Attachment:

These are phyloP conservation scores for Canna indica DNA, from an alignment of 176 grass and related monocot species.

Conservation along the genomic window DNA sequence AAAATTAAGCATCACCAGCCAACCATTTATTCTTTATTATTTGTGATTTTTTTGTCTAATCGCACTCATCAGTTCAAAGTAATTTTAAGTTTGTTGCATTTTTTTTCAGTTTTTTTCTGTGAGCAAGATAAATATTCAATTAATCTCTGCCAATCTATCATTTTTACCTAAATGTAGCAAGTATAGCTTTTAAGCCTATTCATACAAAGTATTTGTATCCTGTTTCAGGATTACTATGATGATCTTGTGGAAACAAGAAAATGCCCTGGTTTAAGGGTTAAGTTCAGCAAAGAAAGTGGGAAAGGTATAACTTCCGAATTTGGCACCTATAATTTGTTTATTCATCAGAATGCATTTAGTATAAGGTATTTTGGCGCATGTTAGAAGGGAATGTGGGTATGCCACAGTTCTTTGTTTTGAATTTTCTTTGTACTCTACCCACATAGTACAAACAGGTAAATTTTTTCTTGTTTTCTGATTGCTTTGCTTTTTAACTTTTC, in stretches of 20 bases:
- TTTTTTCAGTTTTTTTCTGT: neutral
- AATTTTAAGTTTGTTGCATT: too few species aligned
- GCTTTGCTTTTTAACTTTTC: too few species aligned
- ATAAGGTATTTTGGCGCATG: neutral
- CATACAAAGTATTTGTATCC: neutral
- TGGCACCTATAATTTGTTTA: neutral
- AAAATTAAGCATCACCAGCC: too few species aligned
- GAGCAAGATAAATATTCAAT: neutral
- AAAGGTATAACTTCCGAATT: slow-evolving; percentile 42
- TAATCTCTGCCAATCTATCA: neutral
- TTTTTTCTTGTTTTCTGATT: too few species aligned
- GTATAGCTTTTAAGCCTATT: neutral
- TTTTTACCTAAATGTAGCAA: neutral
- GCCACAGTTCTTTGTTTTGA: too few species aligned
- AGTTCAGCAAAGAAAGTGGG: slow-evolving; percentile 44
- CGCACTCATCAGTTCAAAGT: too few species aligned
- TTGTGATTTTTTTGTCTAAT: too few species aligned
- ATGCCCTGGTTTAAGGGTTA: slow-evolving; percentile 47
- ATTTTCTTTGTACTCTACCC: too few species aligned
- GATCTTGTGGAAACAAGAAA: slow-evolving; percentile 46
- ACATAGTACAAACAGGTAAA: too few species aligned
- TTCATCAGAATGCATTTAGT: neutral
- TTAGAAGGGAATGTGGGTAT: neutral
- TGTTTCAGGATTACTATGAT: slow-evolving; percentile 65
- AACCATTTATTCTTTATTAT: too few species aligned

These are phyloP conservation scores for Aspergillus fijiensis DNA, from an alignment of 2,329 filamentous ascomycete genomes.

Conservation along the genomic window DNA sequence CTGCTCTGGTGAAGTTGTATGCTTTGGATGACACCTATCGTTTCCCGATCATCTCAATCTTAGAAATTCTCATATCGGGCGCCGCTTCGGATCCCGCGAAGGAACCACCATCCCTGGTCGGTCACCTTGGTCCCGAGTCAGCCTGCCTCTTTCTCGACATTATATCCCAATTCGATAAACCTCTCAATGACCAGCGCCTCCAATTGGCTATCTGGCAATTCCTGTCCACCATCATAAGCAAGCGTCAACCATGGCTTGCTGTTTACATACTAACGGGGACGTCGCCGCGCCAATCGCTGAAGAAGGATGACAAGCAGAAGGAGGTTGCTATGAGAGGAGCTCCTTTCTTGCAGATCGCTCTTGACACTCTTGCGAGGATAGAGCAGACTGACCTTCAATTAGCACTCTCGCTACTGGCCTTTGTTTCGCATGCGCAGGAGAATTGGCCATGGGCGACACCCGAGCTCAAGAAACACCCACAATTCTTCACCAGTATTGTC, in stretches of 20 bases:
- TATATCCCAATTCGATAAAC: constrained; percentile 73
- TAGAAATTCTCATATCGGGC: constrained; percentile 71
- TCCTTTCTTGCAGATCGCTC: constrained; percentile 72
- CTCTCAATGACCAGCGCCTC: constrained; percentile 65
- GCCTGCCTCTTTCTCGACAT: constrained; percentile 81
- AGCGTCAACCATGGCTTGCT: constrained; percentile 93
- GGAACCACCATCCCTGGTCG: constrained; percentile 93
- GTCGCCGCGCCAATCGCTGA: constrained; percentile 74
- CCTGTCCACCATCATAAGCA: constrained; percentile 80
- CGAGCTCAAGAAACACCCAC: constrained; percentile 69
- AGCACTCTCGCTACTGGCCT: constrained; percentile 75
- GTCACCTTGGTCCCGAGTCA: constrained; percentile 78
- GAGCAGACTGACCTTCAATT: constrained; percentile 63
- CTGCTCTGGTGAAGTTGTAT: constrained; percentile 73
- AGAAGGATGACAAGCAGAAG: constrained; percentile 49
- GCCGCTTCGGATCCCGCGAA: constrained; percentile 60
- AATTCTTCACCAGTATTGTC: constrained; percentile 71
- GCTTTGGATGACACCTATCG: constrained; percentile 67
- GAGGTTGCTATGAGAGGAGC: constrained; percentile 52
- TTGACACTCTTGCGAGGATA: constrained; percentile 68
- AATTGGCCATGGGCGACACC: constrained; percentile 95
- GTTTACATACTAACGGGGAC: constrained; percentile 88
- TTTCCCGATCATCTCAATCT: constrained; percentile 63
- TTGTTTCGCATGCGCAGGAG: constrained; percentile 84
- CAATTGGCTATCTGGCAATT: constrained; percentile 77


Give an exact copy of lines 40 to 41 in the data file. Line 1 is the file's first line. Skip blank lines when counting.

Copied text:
- AGCACTCTCGCTACTGGCCT: constrained; percentile 75
- GTCACCTTGGTCCCGAGTCA: constrained; percentile 78